Author Archive: Karen Batra

Karen Batra

Karen Batra is Director of Food & Agriculture Communications, and has worked for BIO since 2008.   Having lived in the Washington, D.C. area for more than 20 years, Karen has worked for four major national trade associations specializing in communications and media relations, most recently at the National Cattlemen’s Beef Association.

What Karen likes best about BIO, aside from her uber-talented colleagues, is working to promote a technology that truly helps to heal, feed and fuel the world.  In the food & ag sector, we aim to help farmers do what they do best – grow the most abundant, most affordable and safest food supply in the world.

Karen’s favorite biotech food is papaya, and her favorite genetically engineered animal is the spidey-goat.  Karen also has two Glofish, Redfish and Bluefish, who live with their non-biotech cousin, Peachy the Snail.

Latest Posts

Challenging Biotech’s Misperceptions

BIO is in Chicago for the 2010 BIO International Convention.  Visit this space for updates direct from our food and ag sessions. Bruce Chassy is a Professor in the Department of Food Science & Human Nutrition at the University of Illinois at Urbana-Champaign.  Val Giddings (LVG) interviewed Chassy to get an academic’s perspective on the perceived controversies surrounding biotechnology: LVG:    Why is there still controversy about ag biotech after all these years? Chassy:   The science Read More >

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Consumer Resistance of Biotech is Only a “Perception”

BIO is in Chicago for the 2010 BIO International Convention.  Visit this space for updates direct from our food and ag sessions. By Val Giddings How Public Perception Affects Adoption of Technologies that Help Feed the World was the topic Wednesday afternoon of one of the liveliest panels we’ve seen in a while.  Moderated by Sally Squires (Weber Shandwick, former Washington Post writer), the panel included Margaret Zeigler (Congressional Hunger Center), Michael Specter (The New Read More >

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Genetically Modified Food and the Global Fight Against Hunger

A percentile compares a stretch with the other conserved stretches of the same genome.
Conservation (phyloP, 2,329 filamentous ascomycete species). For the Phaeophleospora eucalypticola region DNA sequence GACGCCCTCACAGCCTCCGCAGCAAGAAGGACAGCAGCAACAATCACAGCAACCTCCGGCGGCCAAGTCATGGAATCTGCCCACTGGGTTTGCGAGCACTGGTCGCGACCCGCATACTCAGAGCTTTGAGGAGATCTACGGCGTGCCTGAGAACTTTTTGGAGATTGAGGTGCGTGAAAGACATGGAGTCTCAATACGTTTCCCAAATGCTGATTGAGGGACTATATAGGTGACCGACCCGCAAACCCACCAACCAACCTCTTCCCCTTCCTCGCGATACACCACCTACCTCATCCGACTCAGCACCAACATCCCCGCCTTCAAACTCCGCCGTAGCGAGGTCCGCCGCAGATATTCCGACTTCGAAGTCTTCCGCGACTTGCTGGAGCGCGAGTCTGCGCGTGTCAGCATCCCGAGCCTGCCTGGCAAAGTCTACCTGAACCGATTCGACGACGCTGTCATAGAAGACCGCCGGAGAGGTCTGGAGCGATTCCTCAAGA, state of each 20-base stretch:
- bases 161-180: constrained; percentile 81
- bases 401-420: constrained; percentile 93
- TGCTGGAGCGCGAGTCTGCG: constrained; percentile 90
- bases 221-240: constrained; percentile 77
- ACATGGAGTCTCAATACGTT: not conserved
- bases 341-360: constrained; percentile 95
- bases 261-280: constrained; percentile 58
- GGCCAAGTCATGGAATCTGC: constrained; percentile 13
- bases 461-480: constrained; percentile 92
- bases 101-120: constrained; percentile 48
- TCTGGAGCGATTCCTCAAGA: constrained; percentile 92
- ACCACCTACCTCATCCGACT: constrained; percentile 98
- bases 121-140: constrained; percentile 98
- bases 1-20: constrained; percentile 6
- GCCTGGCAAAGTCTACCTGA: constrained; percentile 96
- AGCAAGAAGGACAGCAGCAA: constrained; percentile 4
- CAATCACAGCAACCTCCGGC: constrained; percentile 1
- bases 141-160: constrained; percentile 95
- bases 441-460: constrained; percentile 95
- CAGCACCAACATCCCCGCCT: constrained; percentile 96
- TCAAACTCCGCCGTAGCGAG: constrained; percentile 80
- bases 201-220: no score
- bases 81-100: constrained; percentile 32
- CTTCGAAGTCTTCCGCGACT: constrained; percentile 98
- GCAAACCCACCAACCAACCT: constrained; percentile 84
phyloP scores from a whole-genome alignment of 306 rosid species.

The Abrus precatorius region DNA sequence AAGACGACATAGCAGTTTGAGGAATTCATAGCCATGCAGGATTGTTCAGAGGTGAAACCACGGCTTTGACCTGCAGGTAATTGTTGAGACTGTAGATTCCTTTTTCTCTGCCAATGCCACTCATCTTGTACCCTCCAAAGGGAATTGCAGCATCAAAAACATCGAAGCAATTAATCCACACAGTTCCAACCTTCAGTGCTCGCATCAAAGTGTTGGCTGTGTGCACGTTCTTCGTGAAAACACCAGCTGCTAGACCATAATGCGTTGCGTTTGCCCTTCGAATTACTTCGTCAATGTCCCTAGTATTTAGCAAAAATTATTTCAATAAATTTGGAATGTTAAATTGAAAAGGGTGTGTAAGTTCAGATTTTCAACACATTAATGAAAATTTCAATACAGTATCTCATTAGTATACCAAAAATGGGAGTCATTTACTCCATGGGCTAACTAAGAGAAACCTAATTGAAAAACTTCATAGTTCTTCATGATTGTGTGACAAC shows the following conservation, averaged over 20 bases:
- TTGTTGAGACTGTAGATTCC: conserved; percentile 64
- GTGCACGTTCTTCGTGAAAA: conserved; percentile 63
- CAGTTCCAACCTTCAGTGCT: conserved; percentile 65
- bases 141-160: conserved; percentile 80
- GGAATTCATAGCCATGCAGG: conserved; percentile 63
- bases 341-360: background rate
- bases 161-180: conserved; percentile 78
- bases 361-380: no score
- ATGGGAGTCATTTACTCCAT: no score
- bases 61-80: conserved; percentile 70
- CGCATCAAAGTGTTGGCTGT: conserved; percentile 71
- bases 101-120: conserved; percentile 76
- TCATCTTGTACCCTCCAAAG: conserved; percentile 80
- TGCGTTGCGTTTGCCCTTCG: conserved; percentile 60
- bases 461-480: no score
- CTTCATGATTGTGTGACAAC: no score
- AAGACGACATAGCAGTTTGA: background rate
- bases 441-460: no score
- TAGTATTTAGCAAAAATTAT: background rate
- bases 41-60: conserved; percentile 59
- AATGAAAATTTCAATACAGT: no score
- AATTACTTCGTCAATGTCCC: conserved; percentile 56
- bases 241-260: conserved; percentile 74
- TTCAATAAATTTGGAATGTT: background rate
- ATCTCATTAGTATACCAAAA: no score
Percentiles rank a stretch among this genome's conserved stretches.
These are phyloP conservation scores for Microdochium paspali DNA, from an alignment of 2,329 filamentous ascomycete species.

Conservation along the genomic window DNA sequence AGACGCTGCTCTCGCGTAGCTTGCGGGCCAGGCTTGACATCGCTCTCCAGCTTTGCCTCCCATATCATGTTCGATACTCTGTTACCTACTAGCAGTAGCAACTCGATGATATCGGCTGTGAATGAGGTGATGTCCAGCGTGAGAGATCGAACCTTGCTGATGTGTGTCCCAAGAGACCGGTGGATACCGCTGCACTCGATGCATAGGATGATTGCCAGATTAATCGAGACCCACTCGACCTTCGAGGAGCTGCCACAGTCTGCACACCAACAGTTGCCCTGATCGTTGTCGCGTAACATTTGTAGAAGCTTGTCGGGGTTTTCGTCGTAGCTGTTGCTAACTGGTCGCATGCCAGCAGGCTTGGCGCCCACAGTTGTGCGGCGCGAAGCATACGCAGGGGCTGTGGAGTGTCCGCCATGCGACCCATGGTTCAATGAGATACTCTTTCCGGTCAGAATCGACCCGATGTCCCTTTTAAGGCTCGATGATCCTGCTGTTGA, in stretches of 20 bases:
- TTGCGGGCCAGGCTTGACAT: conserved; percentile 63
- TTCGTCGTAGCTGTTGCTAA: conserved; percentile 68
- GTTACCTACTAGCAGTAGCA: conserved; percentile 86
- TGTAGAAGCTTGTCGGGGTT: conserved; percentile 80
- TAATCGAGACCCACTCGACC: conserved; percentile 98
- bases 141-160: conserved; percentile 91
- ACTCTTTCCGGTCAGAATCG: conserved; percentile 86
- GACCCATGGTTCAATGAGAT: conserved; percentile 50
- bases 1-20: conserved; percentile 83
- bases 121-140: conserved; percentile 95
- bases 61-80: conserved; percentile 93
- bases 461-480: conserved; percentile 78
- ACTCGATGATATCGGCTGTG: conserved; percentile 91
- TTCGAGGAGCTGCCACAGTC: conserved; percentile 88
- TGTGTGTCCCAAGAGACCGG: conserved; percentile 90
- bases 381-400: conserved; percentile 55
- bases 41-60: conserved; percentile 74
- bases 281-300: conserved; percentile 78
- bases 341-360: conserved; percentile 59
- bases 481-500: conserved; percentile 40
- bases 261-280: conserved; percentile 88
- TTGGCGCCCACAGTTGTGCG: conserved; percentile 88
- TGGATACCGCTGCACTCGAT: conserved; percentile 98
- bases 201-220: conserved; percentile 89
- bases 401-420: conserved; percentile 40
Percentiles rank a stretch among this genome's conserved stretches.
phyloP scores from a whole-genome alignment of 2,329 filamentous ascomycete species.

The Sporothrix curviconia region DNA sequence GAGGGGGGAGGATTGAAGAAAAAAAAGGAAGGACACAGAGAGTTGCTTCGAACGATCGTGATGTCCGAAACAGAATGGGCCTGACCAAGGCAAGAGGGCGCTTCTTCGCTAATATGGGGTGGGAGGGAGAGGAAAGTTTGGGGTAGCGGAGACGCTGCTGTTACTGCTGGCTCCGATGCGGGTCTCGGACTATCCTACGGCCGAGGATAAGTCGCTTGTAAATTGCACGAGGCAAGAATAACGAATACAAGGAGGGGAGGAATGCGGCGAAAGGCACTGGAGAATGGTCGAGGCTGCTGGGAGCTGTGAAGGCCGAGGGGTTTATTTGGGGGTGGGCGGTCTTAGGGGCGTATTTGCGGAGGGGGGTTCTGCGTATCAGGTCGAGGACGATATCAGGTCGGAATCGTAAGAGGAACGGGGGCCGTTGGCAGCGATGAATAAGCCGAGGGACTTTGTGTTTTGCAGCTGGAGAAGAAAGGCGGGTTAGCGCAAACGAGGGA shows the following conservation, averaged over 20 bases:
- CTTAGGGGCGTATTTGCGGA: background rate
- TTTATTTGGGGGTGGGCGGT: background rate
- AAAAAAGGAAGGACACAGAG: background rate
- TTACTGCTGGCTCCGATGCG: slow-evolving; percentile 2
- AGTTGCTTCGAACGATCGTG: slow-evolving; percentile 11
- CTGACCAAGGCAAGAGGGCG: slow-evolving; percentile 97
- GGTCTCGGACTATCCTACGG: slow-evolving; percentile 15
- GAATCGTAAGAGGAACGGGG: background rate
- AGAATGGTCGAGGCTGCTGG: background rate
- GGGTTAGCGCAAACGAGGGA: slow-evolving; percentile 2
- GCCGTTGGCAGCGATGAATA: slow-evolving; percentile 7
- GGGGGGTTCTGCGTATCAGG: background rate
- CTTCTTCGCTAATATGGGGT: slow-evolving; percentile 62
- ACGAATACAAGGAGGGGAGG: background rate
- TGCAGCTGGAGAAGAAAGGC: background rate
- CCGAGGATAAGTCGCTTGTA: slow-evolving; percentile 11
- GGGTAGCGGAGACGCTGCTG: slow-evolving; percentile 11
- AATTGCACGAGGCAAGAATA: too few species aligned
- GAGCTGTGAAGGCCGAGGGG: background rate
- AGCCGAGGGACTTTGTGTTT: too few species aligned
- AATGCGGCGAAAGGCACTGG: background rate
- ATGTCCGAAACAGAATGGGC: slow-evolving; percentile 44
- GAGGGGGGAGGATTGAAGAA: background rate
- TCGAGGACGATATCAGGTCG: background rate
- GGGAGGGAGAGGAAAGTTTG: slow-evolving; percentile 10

BIO is in Chicago for the 2010 BIO International Convention.  Visit this space for updates direct from our food and ag sessions. By Randy Krotz The continued adoption rate of biotechnology-enhanced crops on farms around the globe is stunning and clear testimony to the value gained by each producer when making the decision on the type of seed they plant. The number of farmers choosing to produce genetically modified crops now exceeds 14 million. At Read More >

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Biotech Papaya Sells Itself

BIO is in Chicago for the 2010 BIO International Convention.  Visit this space for updates direct from our food and ag sessions. Ken Kamiya is a Papaya Grower in Hawaii, the former head of the Hawaii Papaya growers association.  He has  first-hand experience of the benefits of ag biotech.  Val Giddings (LVG) interviewed Kamiya to get an idea of how things look through the eyes of a small farmer. LVG:  Tell us about yourself and Read More >

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“It’s the Economy, stupid”

BIO is in Chicago for the 2010 BIO International Convention.  Visit this space for updates direct from our food and ag sessions. “It’s the Economy, stupid” by Val Giddings and Jens Katzek It is said that President Bill Clinton used this sentence, when focusing his campaign staff: “It’s the economy, stupid!” This sentence came to mind during a session exploring the wheat market and the potential impact that genetic engineering might have, in a BIO Read More >

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